تئوری حق تعیین سرنوشت و جستجوی کار شاغل
|کد مقاله||سال انتشار||مقاله انگلیسی||ترجمه فارسی||تعداد کلمات|
|26961||2014||11 صفحه PDF||سفارش دهید||6529 کلمه|
Publisher : Elsevier - Science Direct (الزویر - ساینس دایرکت)
Journal : Journal of Economic Psychology, Volume 44, October 2014, Pages 34–44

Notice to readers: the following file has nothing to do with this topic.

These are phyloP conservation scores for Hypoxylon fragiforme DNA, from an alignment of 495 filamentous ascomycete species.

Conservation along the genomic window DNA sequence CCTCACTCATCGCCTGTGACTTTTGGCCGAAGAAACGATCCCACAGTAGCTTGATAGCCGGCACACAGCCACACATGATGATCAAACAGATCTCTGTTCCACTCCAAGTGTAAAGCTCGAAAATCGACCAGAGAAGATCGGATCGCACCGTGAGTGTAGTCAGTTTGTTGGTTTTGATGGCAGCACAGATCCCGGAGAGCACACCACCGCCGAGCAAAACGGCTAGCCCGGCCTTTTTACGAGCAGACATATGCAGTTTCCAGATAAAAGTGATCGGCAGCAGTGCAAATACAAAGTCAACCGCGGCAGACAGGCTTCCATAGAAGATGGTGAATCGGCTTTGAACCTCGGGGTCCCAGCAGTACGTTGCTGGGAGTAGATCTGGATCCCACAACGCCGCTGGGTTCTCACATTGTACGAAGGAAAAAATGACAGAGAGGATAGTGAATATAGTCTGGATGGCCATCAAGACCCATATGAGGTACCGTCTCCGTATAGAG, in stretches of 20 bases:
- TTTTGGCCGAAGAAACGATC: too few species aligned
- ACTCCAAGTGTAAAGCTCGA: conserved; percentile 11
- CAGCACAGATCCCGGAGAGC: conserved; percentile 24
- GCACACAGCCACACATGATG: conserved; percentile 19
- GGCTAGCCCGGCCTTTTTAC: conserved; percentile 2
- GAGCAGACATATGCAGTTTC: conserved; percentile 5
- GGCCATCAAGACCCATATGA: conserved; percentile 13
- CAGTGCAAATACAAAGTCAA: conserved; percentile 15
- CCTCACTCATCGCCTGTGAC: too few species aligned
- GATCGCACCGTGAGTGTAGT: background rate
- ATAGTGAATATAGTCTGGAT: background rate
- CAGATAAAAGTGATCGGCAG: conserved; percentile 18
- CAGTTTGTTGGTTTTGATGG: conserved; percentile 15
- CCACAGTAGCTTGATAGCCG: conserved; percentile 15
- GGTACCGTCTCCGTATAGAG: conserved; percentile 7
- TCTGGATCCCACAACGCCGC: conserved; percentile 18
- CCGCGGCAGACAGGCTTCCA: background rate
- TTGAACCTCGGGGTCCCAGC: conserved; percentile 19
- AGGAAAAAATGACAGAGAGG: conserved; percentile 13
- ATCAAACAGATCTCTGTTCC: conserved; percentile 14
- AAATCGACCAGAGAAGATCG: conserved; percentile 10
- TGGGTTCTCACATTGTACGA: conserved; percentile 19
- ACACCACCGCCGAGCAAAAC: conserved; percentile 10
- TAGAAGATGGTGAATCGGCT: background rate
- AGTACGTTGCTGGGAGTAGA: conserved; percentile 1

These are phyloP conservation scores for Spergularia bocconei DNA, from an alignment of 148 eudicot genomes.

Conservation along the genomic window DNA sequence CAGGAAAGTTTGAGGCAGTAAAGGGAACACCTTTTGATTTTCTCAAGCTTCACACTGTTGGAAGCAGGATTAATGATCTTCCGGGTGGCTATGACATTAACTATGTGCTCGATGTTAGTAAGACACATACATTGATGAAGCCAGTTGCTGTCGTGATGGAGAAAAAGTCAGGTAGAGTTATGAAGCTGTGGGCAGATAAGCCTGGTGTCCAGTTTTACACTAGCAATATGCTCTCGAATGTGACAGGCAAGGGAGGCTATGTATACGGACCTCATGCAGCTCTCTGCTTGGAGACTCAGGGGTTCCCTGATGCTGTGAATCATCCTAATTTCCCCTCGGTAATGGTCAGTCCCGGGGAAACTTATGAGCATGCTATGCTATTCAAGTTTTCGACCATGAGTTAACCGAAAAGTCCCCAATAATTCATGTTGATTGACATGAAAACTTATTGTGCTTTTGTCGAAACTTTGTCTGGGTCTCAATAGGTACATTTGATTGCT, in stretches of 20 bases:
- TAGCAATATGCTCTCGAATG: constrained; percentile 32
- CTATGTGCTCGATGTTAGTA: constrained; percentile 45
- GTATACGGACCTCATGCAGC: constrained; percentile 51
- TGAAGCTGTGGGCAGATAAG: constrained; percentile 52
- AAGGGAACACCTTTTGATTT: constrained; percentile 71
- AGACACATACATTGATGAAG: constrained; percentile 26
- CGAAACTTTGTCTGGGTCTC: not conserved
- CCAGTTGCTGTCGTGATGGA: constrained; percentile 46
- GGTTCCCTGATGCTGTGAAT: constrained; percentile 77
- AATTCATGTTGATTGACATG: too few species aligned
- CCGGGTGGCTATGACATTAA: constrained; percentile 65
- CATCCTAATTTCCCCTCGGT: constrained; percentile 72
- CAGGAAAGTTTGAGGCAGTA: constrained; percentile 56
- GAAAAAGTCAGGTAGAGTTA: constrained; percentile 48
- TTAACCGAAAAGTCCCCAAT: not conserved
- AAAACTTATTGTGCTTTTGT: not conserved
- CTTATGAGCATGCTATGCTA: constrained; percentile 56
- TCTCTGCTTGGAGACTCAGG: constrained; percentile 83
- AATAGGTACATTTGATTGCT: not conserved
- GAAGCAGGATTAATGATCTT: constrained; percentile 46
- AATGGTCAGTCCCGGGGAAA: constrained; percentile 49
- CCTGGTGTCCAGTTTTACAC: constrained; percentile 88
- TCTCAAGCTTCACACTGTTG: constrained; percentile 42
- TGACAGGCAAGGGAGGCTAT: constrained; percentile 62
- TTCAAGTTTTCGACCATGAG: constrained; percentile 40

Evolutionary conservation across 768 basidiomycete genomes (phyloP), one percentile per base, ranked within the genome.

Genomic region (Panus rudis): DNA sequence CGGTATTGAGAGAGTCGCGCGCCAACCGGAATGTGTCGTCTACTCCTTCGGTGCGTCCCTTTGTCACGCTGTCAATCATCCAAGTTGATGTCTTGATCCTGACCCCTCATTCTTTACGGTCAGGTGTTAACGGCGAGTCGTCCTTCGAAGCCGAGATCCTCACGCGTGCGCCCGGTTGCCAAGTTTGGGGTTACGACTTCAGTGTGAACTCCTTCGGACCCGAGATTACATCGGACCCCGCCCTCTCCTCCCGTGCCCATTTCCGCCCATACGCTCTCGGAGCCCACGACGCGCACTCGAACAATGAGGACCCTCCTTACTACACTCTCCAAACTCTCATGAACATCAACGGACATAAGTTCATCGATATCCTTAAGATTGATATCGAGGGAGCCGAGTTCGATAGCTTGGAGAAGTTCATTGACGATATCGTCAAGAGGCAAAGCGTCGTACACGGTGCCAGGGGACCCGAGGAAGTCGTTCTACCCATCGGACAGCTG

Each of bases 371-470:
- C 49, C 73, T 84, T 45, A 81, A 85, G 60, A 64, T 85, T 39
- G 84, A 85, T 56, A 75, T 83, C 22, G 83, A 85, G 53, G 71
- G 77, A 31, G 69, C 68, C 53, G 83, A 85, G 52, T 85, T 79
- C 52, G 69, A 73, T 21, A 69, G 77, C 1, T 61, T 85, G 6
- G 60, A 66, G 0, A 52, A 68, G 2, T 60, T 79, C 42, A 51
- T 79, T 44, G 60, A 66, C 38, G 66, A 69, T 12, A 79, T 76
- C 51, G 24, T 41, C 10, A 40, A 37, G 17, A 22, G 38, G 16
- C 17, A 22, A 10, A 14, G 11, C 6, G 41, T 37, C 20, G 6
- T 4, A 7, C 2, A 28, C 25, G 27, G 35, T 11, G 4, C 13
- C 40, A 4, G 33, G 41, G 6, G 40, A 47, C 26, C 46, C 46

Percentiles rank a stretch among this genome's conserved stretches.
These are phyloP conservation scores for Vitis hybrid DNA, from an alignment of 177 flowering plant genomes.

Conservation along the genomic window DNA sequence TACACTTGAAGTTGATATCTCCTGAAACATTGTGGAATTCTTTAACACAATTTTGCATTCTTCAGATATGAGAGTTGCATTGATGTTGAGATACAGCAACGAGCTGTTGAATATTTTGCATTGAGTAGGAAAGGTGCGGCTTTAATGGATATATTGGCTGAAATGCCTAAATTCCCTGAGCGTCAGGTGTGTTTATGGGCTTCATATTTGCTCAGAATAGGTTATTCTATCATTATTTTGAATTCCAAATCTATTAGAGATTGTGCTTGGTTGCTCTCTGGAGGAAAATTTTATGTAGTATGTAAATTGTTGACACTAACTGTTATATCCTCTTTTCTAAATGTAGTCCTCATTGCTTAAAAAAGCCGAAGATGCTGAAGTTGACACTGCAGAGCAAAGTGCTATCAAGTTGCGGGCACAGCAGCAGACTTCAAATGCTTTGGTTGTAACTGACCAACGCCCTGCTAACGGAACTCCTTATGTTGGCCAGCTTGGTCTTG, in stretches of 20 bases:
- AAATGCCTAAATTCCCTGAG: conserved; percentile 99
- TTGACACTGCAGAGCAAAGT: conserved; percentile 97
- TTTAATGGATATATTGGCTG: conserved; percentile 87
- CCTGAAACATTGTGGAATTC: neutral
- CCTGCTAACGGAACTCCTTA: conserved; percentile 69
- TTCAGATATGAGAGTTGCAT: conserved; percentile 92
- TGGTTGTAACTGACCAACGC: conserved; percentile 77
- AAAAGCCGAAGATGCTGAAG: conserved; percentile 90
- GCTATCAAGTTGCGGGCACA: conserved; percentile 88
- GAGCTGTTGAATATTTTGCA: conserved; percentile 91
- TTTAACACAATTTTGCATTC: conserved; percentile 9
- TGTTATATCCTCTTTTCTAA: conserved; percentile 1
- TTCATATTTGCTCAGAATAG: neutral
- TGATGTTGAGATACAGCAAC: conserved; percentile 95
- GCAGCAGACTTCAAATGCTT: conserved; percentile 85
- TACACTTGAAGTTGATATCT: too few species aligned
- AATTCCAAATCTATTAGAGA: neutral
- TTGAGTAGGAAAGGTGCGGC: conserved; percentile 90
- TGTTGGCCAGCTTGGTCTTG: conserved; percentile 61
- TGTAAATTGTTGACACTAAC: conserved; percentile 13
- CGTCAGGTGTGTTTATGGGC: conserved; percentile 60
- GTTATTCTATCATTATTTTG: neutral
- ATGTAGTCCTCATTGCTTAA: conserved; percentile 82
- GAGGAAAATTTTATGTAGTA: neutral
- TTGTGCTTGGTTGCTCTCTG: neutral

Self Determination Theory (SDT) predicts that employees who use controlled motivation to search for alternate (better) work are less successful than their counterparts who use autonomous motivation. Using Australian labour market data, we find strong support for SDT. We find that workers who face externally regulated pressures (pressure arising from involuntary part-time or casual labour contracts) to search for alternate employment are less likely to find better work, than workers who use autonomous motives to search for work. Our findings suggest that labour market policies trending towards ‘labour market flexibility/deregulation’ – which provide workers with controlled motives to search for work – will contribute to workers cycling through spells of insecure employment and possibly intermittent spells of unemployment with no realistic prospect of career development.